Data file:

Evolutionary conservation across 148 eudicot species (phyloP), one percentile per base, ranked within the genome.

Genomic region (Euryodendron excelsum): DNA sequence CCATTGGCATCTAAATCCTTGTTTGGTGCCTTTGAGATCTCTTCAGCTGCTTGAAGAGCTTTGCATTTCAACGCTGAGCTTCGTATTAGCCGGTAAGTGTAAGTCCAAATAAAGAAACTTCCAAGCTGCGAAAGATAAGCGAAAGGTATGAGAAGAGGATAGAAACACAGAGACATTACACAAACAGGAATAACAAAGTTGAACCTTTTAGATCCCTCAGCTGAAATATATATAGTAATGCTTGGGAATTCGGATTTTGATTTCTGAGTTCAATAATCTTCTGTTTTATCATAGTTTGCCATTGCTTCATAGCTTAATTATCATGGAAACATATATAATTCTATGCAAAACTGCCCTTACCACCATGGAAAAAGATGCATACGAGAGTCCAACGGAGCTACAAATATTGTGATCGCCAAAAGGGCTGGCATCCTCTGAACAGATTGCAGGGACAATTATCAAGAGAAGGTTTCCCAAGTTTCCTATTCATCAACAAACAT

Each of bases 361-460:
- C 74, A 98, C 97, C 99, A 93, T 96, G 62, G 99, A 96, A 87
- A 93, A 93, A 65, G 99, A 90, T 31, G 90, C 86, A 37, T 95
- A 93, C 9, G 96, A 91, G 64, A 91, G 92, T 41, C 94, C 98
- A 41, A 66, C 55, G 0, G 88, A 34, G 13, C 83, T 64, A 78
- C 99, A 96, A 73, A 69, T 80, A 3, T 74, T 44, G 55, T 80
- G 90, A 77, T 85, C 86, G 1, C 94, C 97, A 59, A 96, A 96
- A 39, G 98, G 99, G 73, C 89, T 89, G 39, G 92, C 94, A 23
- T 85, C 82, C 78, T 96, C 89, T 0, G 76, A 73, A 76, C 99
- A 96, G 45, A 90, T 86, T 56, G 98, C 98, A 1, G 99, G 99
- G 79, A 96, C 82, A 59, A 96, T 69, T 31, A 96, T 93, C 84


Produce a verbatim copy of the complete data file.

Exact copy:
Evolutionary conservation across 148 eudicot species (phyloP), one percentile per base, ranked within the genome.

Genomic region (Euryodendron excelsum): DNA sequence CCATTGGCATCTAAATCCTTGTTTGGTGCCTTTGAGATCTCTTCAGCTGCTTGAAGAGCTTTGCATTTCAACGCTGAGCTTCGTATTAGCCGGTAAGTGTAAGTCCAAATAAAGAAACTTCCAAGCTGCGAAAGATAAGCGAAAGGTATGAGAAGAGGATAGAAACACAGAGACATTACACAAACAGGAATAACAAAGTTGAACCTTTTAGATCCCTCAGCTGAAATATATATAGTAATGCTTGGGAATTCGGATTTTGATTTCTGAGTTCAATAATCTTCTGTTTTATCATAGTTTGCCATTGCTTCATAGCTTAATTATCATGGAAACATATATAATTCTATGCAAAACTGCCCTTACCACCATGGAAAAAGATGCATACGAGAGTCCAACGGAGCTACAAATATTGTGATCGCCAAAAGGGCTGGCATCCTCTGAACAGATTGCAGGGACAATTATCAAGAGAAGGTTTCCCAAGTTTCCTATTCATCAACAAACAT

Each of bases 361-460:
- C 74, A 98, C 97, C 99, A 93, T 96, G 62, G 99, A 96, A 87
- A 93, A 93, A 65, G 99, A 90, T 31, G 90, C 86, A 37, T 95
- A 93, C 9, G 96, A 91, G 64, A 91, G 92, T 41, C 94, C 98
- A 41, A 66, C 55, G 0, G 88, A 34, G 13, C 83, T 64, A 78
- C 99, A 96, A 73, A 69, T 80, A 3, T 74, T 44, G 55, T 80
- G 90, A 77, T 85, C 86, G 1, C 94, C 97, A 59, A 96, A 96
- A 39, G 98, G 99, G 73, C 89, T 89, G 39, G 92, C 94, A 23
- T 85, C 82, C 78, T 96, C 89, T 0, G 76, A 73, A 76, C 99
- A 96, G 45, A 90, T 86, T 56, G 98, C 98, A 1, G 99, G 99
- G 79, A 96, C 82, A 59, A 96, T 69, T 31, A 96, T 93, C 84